How good is he? Pissarro: Father of Impressionism, at the Ashmolean Museum, reviewed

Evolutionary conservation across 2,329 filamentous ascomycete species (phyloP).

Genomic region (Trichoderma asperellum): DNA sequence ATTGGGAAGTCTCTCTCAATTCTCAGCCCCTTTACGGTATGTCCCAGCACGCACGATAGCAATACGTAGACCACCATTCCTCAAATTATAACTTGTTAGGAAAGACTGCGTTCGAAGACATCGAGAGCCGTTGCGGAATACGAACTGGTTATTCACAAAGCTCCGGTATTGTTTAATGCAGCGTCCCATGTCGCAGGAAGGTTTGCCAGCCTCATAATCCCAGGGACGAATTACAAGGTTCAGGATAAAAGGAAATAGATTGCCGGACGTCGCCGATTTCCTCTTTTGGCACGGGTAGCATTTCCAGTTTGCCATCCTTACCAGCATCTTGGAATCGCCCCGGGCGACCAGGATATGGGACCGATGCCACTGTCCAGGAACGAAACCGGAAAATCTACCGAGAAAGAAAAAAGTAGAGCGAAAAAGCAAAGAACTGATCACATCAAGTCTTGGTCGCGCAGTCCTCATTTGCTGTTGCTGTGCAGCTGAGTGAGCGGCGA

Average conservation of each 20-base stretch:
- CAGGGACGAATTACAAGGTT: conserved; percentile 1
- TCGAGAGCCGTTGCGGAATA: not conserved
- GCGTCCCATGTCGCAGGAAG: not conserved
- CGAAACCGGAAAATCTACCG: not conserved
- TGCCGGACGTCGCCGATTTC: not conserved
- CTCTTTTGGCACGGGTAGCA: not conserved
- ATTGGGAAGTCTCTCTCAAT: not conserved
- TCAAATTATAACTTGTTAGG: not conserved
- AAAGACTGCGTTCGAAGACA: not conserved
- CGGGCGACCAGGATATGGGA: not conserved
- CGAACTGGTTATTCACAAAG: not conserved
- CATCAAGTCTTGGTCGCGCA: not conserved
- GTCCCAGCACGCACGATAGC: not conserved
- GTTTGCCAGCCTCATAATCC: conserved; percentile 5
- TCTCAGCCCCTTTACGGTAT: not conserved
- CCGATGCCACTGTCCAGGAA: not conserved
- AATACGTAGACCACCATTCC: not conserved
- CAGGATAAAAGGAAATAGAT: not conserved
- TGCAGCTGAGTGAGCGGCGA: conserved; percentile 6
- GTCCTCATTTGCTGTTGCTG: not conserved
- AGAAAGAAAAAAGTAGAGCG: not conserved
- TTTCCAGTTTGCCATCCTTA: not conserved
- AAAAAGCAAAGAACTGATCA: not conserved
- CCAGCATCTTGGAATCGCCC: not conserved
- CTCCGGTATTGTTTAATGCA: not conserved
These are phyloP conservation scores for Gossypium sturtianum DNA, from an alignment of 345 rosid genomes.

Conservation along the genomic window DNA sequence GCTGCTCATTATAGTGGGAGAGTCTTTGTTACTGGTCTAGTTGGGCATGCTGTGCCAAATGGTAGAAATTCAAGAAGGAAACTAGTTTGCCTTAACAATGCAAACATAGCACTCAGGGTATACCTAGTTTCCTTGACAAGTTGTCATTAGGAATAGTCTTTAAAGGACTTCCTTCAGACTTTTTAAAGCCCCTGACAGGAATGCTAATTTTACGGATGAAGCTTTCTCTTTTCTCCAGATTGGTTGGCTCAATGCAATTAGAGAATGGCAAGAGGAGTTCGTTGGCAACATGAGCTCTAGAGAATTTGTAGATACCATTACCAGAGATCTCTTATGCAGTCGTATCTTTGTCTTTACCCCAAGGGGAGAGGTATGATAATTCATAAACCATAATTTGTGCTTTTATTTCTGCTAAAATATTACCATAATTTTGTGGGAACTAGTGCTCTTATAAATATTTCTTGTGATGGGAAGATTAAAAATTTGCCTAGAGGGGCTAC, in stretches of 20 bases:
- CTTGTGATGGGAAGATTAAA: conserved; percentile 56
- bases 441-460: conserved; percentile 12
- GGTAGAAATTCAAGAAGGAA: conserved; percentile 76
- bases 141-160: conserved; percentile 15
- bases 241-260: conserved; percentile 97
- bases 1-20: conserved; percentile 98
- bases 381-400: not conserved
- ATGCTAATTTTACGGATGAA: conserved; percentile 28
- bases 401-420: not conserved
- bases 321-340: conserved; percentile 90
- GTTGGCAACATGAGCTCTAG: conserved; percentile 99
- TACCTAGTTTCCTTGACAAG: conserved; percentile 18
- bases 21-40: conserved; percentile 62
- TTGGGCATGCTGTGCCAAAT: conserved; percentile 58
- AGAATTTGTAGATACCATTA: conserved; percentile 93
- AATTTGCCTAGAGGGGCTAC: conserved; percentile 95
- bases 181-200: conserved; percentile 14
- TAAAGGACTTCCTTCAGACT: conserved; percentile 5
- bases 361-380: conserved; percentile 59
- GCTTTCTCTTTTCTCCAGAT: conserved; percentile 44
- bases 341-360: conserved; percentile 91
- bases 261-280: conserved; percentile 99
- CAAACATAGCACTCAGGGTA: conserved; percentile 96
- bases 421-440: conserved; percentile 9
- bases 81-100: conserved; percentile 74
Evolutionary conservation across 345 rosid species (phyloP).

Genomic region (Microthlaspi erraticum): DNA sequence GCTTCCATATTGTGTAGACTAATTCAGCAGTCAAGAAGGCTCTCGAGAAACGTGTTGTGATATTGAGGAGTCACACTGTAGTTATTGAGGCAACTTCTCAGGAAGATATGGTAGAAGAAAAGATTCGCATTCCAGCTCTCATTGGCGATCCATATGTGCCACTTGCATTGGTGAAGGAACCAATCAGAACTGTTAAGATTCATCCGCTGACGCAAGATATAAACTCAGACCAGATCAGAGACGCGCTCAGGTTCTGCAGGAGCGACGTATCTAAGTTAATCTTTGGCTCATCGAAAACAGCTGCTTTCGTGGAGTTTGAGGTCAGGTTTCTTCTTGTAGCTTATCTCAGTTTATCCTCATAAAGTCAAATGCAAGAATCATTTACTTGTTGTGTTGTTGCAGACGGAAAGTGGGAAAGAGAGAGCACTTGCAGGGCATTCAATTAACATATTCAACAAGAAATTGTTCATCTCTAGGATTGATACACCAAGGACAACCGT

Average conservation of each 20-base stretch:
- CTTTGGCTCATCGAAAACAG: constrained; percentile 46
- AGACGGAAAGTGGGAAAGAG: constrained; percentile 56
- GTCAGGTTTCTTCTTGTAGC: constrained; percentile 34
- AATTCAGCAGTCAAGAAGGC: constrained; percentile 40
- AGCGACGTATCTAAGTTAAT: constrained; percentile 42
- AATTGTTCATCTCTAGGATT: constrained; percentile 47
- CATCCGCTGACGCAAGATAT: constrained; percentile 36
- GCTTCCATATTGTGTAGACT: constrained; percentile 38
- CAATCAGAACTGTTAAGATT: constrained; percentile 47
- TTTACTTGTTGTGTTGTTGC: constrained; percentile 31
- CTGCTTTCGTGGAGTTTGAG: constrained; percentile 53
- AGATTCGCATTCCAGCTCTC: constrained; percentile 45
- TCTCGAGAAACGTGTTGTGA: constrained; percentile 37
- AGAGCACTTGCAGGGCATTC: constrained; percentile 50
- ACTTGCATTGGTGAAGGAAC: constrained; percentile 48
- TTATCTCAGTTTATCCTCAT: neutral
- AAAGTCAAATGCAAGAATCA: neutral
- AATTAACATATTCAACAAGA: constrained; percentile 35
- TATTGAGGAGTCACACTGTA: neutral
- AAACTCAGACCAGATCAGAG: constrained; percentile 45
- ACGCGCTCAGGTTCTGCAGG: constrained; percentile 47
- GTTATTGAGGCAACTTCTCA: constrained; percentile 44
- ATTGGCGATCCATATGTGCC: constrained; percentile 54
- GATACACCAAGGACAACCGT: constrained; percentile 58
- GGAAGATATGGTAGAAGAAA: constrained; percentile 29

Two markers: ‘Cottages at Auvers-sur-Oise’ (c.1873) is a sweet especial rural scene of faintly slovenly thatched cottages with, at its centre, an outside privy, its door modestly shut. A discreet little detail. Second, early in the exhibition, Corot’s ‘Duck-Pond’ (1855–60), an indicator of the tradition to which Pissarro belongs — a world of unconsidered trifles, granted a quiet importance. Linda Whiteley’s excellent, informative catalogue essay quotes Pissarro on Corot: ‘Happy are those who see beauty in modest places where others see nothing. Everything is beautiful, the whole secret lies in knowing how to interpret.’ He is writing this credo to his son Lucien in 1893. Later, Cézanne described Pissarro as